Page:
Musings from a promise-collector

These thoughts are excerpts from my journal from my trip to India: 

December 6

Tara and I started out the morning by giving the girls a few of the items that the team and I brought over. She explained that they don’t get everything at one time because she wants them to appreciate it all. So we gave them a few things: hairbrushes, hairbows, a few new dresses, some candy. It felt like Christmas morning – it was so much fun to see their reactions to it all. They kept saying “Thank you Akka!” while touching my face and giving countless hugs.

I also met a couple from Zambia this morning, Faith and Camba; friends of Isaac and Tara’s. They were on a vacation in Singapore, so they stopped in Chennai for 24 hours to rest before flying home to Zambia. Faith has around 4,500 orphans in Zambia that she works with. They stay with their own extended family, and Faith raises the money to pay for their basic necessities and schooling – that way they don’t have to go to an orphanage, but are not a burden to their family. What an amazing lady of God!

After a brief stop in the office, Tara took us to the slums. Their church has a sister church in the slums, so they do ministry in that area of the city. Two of their office girls live there, so we visited their houses. First we visited Lata’s house, and she was so excited to have us there. She told us that not all of her family members are Christian yet, so asked us to pray with her. Then we walked over to Bomi’s house to pray with her as well. A typical house in the slums is about 10×12 feet, and has a bed, some storage, a few pots and pans, and a TV. There are no bathrooms and no kitchens. Isaac explained that the TVs were part of a political campaign and everyone who voted for a specific man got a free TV. And all along the way we met many children.

Having been to other countries, such as Mexico, where fair skin is prized, I was prepared for the fact that I would most likely be stared and pointed at in India. I was not, however, prepared for the mobs of small children that would surround me, giggling and touching me. They were simply fascinated. One particular small mob of girls in the slums didn’t speak much English, so that made it a little awkward, because there wasn’t much I could talk to them about. One little girl just kept pointing at my arm, saying “beauty” and giggling. Then I took off my sunglasses to get a better look at something and my blue eyes sent them into more fits of giggles. They were such beautiful little girls, too.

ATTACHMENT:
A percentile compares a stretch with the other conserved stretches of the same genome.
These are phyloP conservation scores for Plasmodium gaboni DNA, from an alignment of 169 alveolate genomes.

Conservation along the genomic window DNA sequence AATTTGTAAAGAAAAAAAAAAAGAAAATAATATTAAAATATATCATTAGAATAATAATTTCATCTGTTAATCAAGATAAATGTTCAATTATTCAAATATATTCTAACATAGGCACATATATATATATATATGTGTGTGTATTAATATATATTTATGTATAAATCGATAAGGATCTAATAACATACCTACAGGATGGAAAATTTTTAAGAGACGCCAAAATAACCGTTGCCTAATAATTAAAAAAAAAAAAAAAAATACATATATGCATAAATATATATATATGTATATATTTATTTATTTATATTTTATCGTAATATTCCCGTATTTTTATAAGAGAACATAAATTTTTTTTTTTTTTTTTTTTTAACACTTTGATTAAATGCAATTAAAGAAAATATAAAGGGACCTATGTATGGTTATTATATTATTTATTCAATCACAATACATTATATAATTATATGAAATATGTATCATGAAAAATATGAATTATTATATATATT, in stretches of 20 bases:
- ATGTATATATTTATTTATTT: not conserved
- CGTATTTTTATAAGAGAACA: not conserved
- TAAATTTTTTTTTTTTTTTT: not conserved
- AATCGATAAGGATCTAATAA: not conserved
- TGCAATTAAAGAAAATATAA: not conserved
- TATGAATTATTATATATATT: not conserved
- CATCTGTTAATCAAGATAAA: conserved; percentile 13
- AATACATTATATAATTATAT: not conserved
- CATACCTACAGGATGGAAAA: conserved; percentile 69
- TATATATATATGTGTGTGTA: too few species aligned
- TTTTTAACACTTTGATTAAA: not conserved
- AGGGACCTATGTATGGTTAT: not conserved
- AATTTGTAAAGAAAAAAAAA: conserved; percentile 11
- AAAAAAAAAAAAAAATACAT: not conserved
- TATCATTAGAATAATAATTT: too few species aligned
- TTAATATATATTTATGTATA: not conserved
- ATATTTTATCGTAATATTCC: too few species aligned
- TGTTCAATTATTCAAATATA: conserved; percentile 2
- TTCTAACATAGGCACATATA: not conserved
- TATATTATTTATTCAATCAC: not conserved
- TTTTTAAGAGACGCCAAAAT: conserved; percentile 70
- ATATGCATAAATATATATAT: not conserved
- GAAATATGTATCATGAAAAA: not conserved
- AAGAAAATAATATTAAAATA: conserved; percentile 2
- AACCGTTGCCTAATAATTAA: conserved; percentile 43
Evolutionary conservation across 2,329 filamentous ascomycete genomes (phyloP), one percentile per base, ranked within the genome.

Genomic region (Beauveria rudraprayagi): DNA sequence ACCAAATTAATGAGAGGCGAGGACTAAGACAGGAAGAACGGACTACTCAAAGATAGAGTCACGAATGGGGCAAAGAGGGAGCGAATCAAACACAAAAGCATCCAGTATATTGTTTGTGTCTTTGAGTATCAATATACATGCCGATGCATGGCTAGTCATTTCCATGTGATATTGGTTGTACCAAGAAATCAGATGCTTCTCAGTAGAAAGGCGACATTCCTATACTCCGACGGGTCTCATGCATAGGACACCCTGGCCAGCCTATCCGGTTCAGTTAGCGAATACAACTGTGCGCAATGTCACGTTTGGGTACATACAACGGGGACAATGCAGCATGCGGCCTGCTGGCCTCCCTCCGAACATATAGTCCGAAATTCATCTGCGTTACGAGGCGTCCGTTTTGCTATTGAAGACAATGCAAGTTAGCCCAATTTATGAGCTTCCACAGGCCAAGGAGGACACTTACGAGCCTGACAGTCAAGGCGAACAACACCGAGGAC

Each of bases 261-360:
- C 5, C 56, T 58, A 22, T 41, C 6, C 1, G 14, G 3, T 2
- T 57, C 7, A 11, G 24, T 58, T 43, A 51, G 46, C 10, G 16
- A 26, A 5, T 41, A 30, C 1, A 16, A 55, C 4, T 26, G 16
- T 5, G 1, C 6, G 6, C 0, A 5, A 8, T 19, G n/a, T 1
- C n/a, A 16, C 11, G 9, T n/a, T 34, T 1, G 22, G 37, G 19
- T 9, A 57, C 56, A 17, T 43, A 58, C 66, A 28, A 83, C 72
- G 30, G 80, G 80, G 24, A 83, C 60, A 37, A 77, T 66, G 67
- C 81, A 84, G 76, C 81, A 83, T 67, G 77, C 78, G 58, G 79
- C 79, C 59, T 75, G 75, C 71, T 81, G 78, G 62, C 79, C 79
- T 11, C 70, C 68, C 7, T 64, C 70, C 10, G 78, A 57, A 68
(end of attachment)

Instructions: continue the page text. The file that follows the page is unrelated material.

We headed back to the office where Isaac and McDonald’s for us. Then Tara, Gail, and I headed out to go shopping for the wedding so that Gail and I could get something a bit less American to wear. Sadly saris take too long to make (because the blouse has to be custom fit), so there wasn’t enough time to get those. So we went to a chula store instead.

When we got back to the house, I got to watch the girls dance lesson – they were learning some traditional folk Indian dances. It was too cute. Then I went upstairs to get ready for the wedding. I was able to borrow a hairdryer so that I could wear my hair down for the evening (since I had been wearing it up in a bun all week because of the heat). I put on my new chula and headed downstairs to spend a little time with the girls before we had to leave. They hadn’t seen my hair down yet, and they kept touching it. They loved that I was wearing a chula – it just tickled them.

We said goodbye to Faith and Camba, and we left for the wedding. The groom, Albert, works in the office for Isaac and Tara; the bride, Mimi, used to work there. It was a small wedding with only 60 people since their families are both from the north of India and couldn’t make it. A typical Indian wedding usually has about 3,000 guests. The wedding was beautiful, and I really enjoyed the experience – it was so sweet of the bride and groom to invite us.


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